Are foundations hiring?
Foundations are hiring. Salaries are not high, and there are normally no bonuses, but the benefits are excellent, and as I said before, the work environment could not be better.
How does a Wharton graduate get a job in a foundation?
Become an expert in a particular field that philanthropy addresses, join the investment department, or best of all, get rich and start your own!
What has been the role of women in creating, inspiring and managing foundations?
The Commonwealth Fund was started by a woman, Anna Harkness. There are many successful women active in creating and running foundations. Foundations and nonprofits, in general, have a much higher percentage of women at the top than in the for-profit world.
It seems that all large foundations were created by industrialists or their financiers, such as Wharton, Huntsman, Carnegie, Gates, Rockefeller, Johnson, Pew and Getty. As heavy industry moves to other countries, such as China, has the creation of foundations followed?
Don’t forget the Ford, Hewlett, Packard, Kellogg, Mellon, Kresge, Duke, MacArthur, Moore and Casey Foundations! Foundations in the U.S. are tied to tax law, so I’m not sure whether other countries will create a philanthropic world.
The Harkness House is said to be the most intact of the old mansions on Fifth Avenue. What is it like working in, and managing, this landmark building?
The Harkness House was designed by James Gamble Rogers, and completed in 1908 for Edward and Mary Harkness. This beautiful building reminds us every day of the roots and mission of our foundation. From a very practical perspective, we also have the luxury of avoiding the issues around rental space and the upheaval it causes whenever you are forced to move.
Can you share a recent project that exemplifies the Commonwealth Fund?
A good example of our work is the November 2011 Commonwealth Fund Health Insurance Tracking Survey of Young Adults, an online survey of 1,863 Americans, ages 19 to 29, and their healthcare and health insurance coverage.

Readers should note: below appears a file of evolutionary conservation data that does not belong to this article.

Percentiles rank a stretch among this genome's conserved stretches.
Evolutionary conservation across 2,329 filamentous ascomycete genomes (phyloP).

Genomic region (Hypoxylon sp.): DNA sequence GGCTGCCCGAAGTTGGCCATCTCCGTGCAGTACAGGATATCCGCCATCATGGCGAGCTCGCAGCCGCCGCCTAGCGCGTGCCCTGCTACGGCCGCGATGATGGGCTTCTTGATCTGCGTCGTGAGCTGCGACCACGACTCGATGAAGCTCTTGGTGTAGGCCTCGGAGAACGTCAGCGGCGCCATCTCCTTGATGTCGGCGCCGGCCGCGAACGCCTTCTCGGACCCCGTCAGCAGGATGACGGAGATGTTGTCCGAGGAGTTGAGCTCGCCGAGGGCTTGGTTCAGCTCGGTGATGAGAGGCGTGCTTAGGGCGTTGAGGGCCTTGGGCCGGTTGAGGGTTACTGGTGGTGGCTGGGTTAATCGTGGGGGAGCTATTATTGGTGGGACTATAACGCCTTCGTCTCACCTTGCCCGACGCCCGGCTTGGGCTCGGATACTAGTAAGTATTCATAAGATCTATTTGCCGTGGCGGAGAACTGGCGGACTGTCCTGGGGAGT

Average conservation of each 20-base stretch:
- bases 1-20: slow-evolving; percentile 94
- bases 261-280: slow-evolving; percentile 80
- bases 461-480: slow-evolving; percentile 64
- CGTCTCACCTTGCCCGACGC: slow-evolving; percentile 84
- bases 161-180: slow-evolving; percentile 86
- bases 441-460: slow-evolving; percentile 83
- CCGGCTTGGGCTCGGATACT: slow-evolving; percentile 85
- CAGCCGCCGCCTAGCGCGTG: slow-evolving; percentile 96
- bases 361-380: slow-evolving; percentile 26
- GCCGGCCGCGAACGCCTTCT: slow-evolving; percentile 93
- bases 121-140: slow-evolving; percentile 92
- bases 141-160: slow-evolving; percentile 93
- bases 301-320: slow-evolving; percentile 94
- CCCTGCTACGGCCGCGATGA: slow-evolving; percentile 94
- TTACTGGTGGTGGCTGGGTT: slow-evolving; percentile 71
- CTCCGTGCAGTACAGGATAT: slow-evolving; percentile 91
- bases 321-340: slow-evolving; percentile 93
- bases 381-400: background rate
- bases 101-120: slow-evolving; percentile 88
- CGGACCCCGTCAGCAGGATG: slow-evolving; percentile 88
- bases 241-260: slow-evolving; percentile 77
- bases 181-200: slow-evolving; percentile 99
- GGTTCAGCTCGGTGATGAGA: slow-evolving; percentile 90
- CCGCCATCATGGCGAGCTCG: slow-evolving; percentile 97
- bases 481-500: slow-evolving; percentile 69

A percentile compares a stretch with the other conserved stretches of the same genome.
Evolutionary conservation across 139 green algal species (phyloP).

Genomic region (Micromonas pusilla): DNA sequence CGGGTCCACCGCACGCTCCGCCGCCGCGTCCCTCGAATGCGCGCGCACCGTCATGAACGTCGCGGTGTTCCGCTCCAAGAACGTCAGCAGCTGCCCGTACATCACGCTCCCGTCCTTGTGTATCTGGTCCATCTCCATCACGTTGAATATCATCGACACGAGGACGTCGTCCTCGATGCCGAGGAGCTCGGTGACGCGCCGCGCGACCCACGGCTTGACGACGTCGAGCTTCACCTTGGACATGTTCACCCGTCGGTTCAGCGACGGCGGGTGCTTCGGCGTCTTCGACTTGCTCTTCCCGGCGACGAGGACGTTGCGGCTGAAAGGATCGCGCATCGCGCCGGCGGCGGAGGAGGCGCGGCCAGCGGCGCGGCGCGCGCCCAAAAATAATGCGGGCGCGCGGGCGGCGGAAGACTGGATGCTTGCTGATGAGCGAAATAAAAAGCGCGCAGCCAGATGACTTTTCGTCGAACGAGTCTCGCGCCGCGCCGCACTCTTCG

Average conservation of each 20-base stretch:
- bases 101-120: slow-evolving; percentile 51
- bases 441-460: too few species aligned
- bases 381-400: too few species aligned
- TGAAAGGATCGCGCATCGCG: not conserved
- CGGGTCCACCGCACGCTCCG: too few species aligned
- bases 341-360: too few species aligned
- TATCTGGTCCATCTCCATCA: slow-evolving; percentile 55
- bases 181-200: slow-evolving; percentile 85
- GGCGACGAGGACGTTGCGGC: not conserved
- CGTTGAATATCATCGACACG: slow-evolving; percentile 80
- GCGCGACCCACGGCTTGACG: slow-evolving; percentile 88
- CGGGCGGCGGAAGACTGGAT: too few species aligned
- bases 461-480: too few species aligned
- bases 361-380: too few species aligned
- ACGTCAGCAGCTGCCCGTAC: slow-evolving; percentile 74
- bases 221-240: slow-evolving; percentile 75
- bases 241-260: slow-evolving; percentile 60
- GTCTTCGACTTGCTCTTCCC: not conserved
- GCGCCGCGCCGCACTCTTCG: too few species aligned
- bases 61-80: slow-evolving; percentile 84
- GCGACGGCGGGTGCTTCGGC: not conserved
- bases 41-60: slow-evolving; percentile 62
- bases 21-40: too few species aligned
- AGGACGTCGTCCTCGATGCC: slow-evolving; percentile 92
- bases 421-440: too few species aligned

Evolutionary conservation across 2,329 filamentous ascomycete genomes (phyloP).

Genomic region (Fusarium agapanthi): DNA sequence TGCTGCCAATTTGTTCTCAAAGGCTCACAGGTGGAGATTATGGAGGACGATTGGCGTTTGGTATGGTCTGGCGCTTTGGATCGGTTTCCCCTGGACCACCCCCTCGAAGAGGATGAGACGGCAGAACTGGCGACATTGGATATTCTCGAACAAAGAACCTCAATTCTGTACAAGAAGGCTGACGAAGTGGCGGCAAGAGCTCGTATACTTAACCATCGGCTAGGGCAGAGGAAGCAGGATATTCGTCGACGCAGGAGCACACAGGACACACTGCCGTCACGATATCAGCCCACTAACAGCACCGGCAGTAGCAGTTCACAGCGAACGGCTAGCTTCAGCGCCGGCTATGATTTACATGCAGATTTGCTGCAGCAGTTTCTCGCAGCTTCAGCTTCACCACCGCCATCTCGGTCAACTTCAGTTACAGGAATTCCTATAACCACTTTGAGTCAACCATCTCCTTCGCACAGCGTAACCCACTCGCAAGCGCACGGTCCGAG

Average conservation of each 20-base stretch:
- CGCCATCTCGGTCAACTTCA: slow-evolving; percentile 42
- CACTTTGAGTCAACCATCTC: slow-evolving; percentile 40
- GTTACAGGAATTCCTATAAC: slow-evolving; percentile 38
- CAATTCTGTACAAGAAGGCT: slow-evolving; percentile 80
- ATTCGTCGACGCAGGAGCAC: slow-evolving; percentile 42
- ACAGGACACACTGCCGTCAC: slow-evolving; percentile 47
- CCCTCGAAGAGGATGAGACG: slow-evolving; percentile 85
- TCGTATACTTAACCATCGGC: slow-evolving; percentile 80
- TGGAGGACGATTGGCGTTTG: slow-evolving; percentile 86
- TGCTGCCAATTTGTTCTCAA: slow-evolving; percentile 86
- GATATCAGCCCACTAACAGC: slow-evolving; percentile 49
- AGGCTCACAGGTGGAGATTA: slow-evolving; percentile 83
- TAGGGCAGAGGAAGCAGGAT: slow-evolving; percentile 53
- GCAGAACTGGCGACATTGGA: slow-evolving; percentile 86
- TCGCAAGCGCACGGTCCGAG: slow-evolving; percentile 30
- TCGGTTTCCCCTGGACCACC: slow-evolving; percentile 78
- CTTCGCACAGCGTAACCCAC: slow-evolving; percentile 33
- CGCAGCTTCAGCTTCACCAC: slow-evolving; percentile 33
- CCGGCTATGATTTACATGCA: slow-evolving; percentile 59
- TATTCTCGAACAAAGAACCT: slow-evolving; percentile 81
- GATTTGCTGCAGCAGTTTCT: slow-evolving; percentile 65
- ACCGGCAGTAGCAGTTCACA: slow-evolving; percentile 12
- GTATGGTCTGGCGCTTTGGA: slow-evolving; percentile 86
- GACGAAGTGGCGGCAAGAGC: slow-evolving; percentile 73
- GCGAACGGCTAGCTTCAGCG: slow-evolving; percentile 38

The findings of this report supports the Affordable Care Act provision that lets parents keep their children, up to the age of 26, on their family insurance plans. This will add an estimated 6.6 million Americans to the insured ranks in the country.
What is the effect of newer foundations created by high-tech entrepreneurs?
In the past 10 years, a lot of teams from the entrepreneurial or business world have entered the foundation framework. These foundations make small grants with the goal of being incubators of new ideas. They designate their program officers to be portfolio managers. They analyze the risks, failure and success of grants from the initial consideration to long-termlook-backs. There has been a big emphasis on accountability and transparency in the past 10 years.
Is social media having an effect in your domain?
Half our effort goes to generating research, and half goes to communicating the information as widely as possible so that it can have a major and lasting impact. We have a large communications department, and we are deeply into social media.
What habits have helped you be successful in your work?
I work exactly the same way as I always have. I do everything that can be done well in advance so that I have time to fit in surprises. And, more importantly, I love working with people and helping them be the best they can be. I find that immensely rewarding.
What should readers know about Volunteer Services or the WCNY?
I would encourage anyone who has an interest to get involved as a volunteer with the Wharton Club of New York. It’s a great group of people. There are many ways to be involved, and there are many areas that we cover. There’s something for everyone, and if it’s not there yet, you can create it.